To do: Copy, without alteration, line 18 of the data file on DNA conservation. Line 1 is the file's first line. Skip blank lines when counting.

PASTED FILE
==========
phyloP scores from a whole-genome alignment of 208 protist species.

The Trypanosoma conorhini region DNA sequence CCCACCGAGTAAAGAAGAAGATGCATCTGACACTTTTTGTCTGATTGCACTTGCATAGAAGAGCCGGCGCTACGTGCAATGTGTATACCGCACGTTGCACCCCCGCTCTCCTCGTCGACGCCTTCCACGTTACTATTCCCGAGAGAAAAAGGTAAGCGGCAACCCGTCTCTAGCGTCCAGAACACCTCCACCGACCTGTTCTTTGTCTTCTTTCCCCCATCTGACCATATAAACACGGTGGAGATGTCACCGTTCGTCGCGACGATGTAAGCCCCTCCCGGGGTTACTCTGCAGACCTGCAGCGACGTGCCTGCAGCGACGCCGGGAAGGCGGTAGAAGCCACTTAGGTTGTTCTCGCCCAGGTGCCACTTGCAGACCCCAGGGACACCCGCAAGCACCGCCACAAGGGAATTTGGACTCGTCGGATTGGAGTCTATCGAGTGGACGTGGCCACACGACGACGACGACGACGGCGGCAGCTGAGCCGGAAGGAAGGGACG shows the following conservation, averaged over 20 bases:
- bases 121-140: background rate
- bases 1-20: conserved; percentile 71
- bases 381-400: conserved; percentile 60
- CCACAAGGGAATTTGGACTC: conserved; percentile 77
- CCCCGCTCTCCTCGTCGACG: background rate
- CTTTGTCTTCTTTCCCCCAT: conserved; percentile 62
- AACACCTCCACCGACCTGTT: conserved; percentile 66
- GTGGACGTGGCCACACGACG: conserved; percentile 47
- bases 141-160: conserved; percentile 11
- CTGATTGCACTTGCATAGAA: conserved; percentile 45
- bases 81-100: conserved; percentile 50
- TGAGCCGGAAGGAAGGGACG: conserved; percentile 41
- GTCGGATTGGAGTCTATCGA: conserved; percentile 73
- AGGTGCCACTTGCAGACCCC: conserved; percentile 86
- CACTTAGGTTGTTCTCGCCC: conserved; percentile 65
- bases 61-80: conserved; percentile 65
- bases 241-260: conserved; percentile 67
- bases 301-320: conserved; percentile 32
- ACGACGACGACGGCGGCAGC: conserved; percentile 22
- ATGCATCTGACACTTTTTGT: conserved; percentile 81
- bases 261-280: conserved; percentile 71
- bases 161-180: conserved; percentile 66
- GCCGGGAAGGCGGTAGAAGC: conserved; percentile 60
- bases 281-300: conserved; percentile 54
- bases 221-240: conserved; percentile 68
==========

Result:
- bases 61-80: conserved; percentile 65